Literature, Poetry, and Books
As my first substantive post on NLT, I feel compelled to address a topic upon which I am decidedly unqualified to speak. Undaunted, however, I proceed - for the occasion to opine on classical literature arises far too infrequently. Several posts as of late (1, 2, 3) have commended the works of great authors. During my recent travels in the Middle East (a spiritual exercise in the cultivation of patience and fortitude), I took advantage of fully-expected itinerary delays to broaden my literary exposure. I followed Hemmingway with Austin, and Austin with the elder Brontë sister (often in audiobook format, of which I am a converted disciple). It was as though I were ascending ever higher in the hierarchy of angels in heaven.
Harold Bloom counts Charlotte Brontë among the authors of his Western Canon (though she is excluded from more conservative Great Books lists). Nonetheless, Jane Eyre vanquished my ridiculous opinion that fiction was of limited utility in the cultivation of a classical liberal education. Mrs. Brontë reminded me that great thinker - from Homer and Plato to the authors of both the Old and New Testaments - have always used fables, parables and fiction to render profound lessons of virtue and humanity in intelligible doses to the masses.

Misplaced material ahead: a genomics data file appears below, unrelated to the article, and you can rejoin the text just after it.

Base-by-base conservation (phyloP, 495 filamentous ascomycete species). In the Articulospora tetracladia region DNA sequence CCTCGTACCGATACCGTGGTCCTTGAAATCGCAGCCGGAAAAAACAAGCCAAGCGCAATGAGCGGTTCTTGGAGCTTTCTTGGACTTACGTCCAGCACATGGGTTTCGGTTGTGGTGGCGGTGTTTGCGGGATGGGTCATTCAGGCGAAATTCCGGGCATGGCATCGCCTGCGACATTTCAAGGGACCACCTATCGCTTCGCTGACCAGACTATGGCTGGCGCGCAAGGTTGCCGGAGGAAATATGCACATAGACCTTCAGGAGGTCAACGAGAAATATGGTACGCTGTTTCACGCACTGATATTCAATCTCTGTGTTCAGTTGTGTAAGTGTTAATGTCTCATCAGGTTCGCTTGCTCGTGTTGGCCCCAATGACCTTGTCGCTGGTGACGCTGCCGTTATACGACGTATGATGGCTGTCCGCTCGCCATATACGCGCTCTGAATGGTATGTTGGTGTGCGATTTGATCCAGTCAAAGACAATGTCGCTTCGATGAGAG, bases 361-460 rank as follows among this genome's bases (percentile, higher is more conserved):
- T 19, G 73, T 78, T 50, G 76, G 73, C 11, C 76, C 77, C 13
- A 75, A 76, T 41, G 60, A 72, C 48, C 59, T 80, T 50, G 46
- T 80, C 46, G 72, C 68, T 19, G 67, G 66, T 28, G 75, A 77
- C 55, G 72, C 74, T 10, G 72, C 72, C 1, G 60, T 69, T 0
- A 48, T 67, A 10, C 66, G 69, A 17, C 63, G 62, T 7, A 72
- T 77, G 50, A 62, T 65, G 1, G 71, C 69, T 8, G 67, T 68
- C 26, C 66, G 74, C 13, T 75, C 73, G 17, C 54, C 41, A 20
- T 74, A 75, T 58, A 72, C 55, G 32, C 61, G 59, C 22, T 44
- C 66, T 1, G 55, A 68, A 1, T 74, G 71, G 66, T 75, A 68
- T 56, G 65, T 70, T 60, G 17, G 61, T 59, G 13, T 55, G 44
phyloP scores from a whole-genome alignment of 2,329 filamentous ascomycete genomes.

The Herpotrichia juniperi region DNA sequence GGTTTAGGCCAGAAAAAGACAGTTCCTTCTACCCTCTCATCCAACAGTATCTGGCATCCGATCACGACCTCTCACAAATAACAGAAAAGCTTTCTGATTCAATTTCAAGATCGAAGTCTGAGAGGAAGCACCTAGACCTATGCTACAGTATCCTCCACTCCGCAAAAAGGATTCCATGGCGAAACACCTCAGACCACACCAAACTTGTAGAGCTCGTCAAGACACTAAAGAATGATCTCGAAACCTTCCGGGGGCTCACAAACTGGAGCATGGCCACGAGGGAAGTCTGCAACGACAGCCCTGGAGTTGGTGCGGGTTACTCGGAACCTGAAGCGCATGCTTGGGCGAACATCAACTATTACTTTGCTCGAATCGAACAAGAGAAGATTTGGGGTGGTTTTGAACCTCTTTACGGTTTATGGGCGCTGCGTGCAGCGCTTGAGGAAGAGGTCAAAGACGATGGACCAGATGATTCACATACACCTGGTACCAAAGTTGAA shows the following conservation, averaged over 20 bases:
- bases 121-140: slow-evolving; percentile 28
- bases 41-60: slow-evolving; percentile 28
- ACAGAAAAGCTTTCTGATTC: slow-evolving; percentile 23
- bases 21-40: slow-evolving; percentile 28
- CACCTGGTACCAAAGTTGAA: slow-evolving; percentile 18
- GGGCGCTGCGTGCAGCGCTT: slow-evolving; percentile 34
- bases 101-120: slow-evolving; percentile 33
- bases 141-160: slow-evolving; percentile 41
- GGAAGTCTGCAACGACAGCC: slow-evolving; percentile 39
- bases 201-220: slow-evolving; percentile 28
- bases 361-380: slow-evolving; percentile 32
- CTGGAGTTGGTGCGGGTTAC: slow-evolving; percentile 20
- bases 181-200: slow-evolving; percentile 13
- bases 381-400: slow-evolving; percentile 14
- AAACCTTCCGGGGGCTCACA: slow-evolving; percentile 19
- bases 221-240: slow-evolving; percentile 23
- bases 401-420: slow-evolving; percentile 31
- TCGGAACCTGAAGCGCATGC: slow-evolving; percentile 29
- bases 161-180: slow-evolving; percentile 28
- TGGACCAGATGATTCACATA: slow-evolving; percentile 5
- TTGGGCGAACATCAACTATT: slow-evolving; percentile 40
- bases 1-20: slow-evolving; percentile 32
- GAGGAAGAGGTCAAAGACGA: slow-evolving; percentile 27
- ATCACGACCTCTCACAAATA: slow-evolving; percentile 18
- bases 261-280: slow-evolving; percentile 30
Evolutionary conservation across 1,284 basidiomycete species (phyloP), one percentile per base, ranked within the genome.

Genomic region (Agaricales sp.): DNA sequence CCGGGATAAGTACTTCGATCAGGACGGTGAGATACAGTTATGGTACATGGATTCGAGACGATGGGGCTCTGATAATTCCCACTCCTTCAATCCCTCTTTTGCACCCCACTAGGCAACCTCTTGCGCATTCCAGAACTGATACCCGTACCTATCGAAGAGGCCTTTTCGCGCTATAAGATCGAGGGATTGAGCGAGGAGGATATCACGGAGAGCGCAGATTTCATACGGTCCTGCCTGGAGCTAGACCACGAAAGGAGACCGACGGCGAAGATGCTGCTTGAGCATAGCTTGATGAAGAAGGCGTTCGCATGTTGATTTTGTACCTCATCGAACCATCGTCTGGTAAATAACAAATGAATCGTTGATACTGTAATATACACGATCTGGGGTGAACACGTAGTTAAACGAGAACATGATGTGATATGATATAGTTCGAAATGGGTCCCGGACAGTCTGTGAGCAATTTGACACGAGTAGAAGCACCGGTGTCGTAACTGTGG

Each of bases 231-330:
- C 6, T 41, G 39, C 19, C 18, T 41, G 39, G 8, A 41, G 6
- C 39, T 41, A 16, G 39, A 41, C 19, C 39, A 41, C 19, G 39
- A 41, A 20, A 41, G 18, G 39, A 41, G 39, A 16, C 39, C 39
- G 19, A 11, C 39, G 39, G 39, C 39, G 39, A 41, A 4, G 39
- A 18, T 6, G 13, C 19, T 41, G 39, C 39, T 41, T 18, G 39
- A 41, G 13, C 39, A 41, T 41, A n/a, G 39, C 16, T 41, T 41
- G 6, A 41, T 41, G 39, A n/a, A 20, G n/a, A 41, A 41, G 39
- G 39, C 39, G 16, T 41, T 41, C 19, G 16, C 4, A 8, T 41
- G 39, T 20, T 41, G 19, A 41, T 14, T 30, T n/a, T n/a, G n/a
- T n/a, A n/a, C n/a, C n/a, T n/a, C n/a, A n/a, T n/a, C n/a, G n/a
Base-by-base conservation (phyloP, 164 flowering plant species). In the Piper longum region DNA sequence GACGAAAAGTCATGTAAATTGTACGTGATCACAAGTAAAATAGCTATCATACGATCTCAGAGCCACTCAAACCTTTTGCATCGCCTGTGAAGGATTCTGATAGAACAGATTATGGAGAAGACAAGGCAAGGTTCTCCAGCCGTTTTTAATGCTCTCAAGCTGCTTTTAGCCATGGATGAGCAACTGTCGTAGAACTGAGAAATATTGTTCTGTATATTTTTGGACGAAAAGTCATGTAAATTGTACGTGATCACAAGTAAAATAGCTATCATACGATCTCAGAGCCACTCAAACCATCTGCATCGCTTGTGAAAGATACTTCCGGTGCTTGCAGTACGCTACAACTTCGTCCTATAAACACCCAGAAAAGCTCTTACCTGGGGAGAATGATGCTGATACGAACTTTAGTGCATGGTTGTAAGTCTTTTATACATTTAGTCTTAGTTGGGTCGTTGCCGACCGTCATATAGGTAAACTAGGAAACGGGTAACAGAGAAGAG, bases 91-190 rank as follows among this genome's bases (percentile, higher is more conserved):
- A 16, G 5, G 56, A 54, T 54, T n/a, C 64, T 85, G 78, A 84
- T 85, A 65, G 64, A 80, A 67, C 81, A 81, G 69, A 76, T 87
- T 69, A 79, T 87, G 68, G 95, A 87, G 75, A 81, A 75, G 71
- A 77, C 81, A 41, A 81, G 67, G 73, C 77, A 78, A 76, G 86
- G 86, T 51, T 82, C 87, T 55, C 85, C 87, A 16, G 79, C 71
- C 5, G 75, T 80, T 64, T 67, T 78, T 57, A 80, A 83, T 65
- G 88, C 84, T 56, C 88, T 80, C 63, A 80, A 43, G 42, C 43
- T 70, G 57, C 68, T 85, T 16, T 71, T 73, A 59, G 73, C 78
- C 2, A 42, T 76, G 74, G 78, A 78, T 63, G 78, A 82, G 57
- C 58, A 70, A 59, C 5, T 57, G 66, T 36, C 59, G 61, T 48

And, for those as affected as I by Mrs. Brontë's writings, Christie's in New York will hold an auction this Friday of "a manuscript of her verses estimated at $50,000-$70,000, and her eloquent letter to Henry Nussey, declining his proposal of marriage, estimated at $50,000-$70,000." From the letter: "I have no personal repugnance to the idea of a union with you -- but I feel convinced that mine is not the sort of disposition calculated to form the happiness of a man like you." Exquisite.
P.S. The Christie's auction will also feature a letter from George Washington to his nephew Bushrod Washington, in which he privately reveals his reasons for supporting the ratification of the U.S. Constitution, estimated to fetch up to $2,500,000.